Well, my [writing/directing] experience is completely different because I didn’t think that I had the money to make a movie. And some guy told me he had the money, but people always say that. I said well put your money where your mouth is and all of a sudden his check didn’t bounce. And when his check didn’t bounce, I realized that I only had three weeks to write a script and mount a production. So I had three weeks of pre-production. During that pre-production where I was crewing up, casting, dealing with the Screen Actors Guild, props, makeup, locations all of that kind of stuff we had three weeks to do. During that three weeks, I wrote the script. And then after I wrote the script, I only had 12 days to shoot it. I think we had 30 some days to shoot Xavier’s movie. So they were two completely different experiences. When we did The Victim, I said listen I’ll work for this amount of money because it was such a low amount of money. When you make a movie in 12 days dude, that’s…like I’ve never done anything in less than twenty-four days before and even that was quick, you know. I said, I’ll make this movie but I have to be able to make all of the creative choices, all of them, I have to make all of the production choices and I have to decide who we’re going to sell it to and when we’re going to sell it. And I said that to the guy who put up the original money, which wasn’t much but they agreed. So I had that all on my back but at the same time too, I got to do whatever I wanted. It was a completely different experience. I did learn, Xavier did a film called…

Frontier(s)

Frontier(s), yeah. When I watched Frontiere(s) I noticed how beautiful his nights were. And I said to him on the set, how did you create the nights? They took on a feeling of their own. And he said, “oh Michael, I shoot this day-for-night.” I’m like day-for-night?! I didn’t even know they shot that way anymore. So then I realized that I had a script, it was a page-one rewrite, but the script took place mostly at night. If we had to light that movie it would have taken us like three months to make. But we just shot it day-for-night and we shot it in 12 days. We were doing like 35, no 45 setups a day and one camera. It was just a panicked rush but it turned out really well, we’re really proud of it. Anchor Bay just announced today that they picked it up.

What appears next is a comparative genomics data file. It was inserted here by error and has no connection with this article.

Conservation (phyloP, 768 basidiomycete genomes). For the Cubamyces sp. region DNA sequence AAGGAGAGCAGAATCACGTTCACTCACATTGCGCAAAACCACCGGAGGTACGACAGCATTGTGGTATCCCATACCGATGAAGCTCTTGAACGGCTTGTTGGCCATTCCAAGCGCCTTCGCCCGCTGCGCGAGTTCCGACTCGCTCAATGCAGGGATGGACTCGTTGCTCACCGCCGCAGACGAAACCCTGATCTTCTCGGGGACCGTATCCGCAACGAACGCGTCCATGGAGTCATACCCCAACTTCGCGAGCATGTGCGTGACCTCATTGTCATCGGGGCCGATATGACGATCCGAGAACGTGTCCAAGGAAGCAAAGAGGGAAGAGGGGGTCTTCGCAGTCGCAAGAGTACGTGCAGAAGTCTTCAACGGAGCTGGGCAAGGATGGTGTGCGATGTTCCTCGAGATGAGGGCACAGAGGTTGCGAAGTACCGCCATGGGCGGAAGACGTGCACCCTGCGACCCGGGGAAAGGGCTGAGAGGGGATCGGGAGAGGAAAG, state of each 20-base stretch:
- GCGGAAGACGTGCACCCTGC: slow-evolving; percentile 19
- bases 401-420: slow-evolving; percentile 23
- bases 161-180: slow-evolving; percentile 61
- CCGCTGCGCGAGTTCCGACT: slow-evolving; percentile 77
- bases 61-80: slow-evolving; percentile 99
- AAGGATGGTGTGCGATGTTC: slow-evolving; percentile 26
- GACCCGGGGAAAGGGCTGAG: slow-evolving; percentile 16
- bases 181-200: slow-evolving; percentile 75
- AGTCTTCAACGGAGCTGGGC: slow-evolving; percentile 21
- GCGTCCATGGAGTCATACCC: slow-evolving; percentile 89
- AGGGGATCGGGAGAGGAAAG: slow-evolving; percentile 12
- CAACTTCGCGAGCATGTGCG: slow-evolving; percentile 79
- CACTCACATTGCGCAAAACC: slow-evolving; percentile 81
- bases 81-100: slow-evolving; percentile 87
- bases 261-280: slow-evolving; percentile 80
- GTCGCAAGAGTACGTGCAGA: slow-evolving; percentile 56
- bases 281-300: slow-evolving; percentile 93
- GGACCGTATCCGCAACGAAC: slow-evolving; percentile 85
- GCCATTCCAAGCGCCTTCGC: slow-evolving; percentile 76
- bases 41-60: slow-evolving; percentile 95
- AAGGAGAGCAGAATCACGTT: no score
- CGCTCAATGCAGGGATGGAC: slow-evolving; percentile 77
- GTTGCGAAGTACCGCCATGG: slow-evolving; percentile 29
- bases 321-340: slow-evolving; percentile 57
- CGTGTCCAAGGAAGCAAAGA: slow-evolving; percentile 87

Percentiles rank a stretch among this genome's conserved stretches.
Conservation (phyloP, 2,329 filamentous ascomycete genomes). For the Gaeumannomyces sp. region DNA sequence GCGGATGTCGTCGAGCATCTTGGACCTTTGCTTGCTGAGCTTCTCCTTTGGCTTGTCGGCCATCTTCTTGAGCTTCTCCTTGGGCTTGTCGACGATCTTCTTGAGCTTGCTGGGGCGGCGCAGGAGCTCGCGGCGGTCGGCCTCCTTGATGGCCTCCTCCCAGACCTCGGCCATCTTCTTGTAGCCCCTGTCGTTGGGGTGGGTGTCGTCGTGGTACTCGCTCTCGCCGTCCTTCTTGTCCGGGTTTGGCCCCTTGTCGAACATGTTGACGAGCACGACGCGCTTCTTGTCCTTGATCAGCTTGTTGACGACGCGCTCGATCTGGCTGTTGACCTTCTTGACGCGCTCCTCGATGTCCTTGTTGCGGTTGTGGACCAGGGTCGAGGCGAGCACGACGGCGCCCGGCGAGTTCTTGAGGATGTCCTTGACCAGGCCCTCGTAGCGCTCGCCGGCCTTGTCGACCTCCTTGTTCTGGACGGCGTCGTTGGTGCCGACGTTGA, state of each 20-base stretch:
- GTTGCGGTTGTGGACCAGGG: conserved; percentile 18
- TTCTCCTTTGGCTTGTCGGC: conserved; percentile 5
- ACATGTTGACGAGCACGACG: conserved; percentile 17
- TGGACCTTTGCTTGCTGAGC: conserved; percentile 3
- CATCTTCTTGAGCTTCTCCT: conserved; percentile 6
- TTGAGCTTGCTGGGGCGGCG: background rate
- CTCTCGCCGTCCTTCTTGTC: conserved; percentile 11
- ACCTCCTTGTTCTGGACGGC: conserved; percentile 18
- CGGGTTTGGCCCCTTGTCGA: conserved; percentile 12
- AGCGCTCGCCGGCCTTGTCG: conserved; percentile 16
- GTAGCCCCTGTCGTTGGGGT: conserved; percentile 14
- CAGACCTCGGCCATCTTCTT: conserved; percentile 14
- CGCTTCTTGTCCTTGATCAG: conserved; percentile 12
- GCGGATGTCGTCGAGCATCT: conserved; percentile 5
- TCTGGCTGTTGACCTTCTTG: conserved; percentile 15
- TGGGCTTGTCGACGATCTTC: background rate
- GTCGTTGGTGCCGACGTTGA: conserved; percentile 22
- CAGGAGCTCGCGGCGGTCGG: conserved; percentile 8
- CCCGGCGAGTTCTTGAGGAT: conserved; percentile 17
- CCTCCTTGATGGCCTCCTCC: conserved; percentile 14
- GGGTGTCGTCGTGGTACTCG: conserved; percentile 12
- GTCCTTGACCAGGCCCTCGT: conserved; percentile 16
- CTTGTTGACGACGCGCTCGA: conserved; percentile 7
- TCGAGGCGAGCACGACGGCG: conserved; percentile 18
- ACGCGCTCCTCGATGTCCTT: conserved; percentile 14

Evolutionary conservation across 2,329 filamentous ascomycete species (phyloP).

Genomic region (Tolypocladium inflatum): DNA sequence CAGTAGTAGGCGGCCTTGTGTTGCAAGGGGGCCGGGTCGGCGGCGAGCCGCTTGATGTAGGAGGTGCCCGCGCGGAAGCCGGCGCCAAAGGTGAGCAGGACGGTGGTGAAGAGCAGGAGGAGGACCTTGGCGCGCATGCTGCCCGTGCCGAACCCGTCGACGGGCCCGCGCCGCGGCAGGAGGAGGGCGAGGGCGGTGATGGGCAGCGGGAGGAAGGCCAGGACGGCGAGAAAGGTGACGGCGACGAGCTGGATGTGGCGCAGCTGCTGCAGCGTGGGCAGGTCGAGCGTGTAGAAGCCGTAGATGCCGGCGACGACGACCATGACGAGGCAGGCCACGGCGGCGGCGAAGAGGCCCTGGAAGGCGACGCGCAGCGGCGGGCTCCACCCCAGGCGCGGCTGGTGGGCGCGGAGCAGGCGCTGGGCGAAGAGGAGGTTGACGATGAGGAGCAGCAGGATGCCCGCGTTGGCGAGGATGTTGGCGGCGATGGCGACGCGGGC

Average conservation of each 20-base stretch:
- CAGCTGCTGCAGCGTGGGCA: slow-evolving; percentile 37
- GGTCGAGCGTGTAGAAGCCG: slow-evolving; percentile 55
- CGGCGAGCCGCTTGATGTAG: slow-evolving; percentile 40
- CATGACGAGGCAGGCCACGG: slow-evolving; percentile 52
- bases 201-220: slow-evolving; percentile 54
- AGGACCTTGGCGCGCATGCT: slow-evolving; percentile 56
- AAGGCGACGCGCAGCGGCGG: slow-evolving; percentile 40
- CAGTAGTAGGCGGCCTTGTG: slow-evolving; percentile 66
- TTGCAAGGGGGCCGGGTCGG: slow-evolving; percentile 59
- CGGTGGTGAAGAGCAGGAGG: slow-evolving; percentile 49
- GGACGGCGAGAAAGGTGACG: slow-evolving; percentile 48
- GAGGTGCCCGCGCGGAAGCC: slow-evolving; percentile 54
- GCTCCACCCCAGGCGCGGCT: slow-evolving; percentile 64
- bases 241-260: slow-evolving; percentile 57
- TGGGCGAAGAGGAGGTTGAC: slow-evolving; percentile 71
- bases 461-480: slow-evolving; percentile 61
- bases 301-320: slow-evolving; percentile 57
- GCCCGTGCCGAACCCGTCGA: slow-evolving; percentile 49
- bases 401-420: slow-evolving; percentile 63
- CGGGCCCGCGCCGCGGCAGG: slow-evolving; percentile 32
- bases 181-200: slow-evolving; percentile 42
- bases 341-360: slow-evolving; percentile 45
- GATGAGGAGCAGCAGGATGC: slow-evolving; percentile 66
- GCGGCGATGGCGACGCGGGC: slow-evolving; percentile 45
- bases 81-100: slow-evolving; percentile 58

I saw that, congratulations.

Thank you, there was a group of companies that were interested in it, but I always wanted Anchor Bay to get it and they stepped up, so I’d like to thank them for that. And then we’ve got a guy that’s going to put us in college theaters around the country. A lot of colleges have theaters on the campuses. So we’re going to be in 50 college theaters before we go to the DVD market, so we’re kind of excited about that too. I mean it’s just a little grindhouse, a little exploitation movie. So I said to myself, well I don’t have any money, I don’t have special effects makeup, I can’t do zombies, I don’t have visual effects, what do I got? And I looked over at my girlfriend Jennifer Blanc and I said, wow, how about you getting naked for me for this movie? And she said sure, I’ll get naked. And I go, you got any friends that’ll get naked? She said, maybe Danielle Harris from the Halloween movies? And I go yeah, you think she’ll get naked? Turned out she’d get naked, so I thought OK, I got that. Dirty cops is always good, little drugs, little bit of torture I thought I could afford, a little bit of action and I thought fuck it, I’ll just throw in a serial killer. And I just fucking made it, I wrote it in that 3 week period of time and we rolled right into the 12 day shoot and did it. I think the production had a little angel sitting on its shoulder the whole time because I think we got really lucky. It turned out really good, we’re real happy with it.

That’s awesome. Can we expect more writing and directing output from you?

Well, you know the most important thing about directing a movie or acting in a movie is finding a really good story. So I’m in the process right now of trying to find a really good story that I can afford or that somebody will work with me on. I would like to direct again if I can find  a really good story. I’ll certainly be acting again.

Well thanks very much for speaking with me, I really appreciate it.

You’re welcome.

The Divide is currently in limited release.